I’m glad I got hold of the 256GB model, because it also includes 8GB rather than 4GB of RAM. My 128GB SP2 unfortunately had the latter, and while zero problem for general desktop stuff it did cause Windows to pop up panicky memory shortage messages when running larger games. Unfortunately, unless you strike second-hand gold as I did, MS charge a massive premium for this relatively minor upgrade. This is a lovely thing and all, but once you factor in the irksomely non-bundled Type Cover too, some £1000 to buy the whole shebang new is simply unconscionable (it’s more like £800 for the 128Gb/4GB model and cover, or there’s a cheaper still Core i3/64GB model I’d advise against – bear in mind Windows uses a big chunk of that hard drive space. There’s also the new Surface 3, which uses a weeny Atom processor so isn’t up to much more than browsing and video-watching, and isn’t all that much cheaper anyway.)
Let’s be realistic: you could get yourself a great gaming laptop for the same money, or an iPad and an ultrabook, or a family holiday, or really terrifying full-body tattoos. I only really game on my main PC, so my preference is very much for something extremely portable that can be both laptop and tablet, rather than have multiple devices which scream at me to update them every time I turn them on. I’ve made a lot of compromises in order to have that, but I must say that I really, really like using this thing.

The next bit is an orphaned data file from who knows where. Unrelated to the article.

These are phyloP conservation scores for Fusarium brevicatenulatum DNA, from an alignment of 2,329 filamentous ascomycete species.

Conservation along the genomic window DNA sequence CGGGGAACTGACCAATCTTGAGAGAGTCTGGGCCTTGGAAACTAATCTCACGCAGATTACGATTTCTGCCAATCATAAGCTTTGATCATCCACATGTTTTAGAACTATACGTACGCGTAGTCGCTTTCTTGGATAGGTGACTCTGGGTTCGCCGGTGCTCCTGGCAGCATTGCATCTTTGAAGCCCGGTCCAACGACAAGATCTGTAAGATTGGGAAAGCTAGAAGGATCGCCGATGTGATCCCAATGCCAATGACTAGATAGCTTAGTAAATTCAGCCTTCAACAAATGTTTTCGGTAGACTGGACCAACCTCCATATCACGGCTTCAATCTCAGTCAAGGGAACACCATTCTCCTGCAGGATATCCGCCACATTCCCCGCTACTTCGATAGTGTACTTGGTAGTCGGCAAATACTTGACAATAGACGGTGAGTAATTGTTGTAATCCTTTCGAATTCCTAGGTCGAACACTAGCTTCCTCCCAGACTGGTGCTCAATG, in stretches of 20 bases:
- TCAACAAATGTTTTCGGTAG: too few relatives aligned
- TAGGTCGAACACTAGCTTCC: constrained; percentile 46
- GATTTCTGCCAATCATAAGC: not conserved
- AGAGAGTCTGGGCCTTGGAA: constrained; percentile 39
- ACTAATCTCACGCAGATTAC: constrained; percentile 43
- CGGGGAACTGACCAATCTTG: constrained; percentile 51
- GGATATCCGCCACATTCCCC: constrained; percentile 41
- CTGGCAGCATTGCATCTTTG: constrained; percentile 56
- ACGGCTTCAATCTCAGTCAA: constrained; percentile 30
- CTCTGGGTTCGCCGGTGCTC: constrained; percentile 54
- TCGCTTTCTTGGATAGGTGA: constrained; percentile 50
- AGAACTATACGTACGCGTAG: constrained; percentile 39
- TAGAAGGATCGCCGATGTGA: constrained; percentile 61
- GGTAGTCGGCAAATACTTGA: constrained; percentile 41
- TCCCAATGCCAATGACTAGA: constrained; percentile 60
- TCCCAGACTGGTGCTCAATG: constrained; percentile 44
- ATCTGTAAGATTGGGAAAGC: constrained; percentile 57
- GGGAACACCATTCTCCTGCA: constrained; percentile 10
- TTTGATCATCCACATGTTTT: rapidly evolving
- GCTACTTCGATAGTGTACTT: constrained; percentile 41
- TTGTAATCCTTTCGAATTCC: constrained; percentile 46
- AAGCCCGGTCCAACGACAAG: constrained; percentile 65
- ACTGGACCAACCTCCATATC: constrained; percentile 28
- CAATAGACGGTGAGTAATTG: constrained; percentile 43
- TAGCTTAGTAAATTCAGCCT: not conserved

The bad and good news is that, strong rumour has it, the Surface Pro 4 will be out some time this year. This is bad news because it’ll probably have all kinds of wonderful improvements over this and I’ll be kicking myself again a few months down the line. The good news is a) second-hand prices for SP3s will immediately fall off a cliff and b) there’s a good chance it will be less rather than more powerful than the SP3. The smart money is on the SP4 using the Core-M processor line powering the latest generation of ultrabooks, including Apple’s latest Macbook, but these trade off performance for significant power efficiency gains. You might have heard Apple gonks panicking that the 2011 Macbook Air reportedly benchmarks better than the 2015 Macbook: that’s why. Again, I don’t spend much time working outside the house so a mammoth battery life isn’t too much of a big deal and I’d much rather have the fairly meaty performance of a Core i5, but at the same time I’m tending to exhaust this one’s battery in around four hours of assorted pratting about. I can see the appeal of the trade-off, even if I don’t much need it.
What I am earnestly praying is that the SP4 doesn’t include significantly better graphics than this, and better cooling/throttling thereof, because then I’ll definitely feel like a mug twice over. Also I now have to manage to sell my SP2 for a decent price, or I’ve got a lot of explaining to do about why there’ll be no family holiday this year.
This article was first published as part of, and thanks to, The RPS Supporter Program.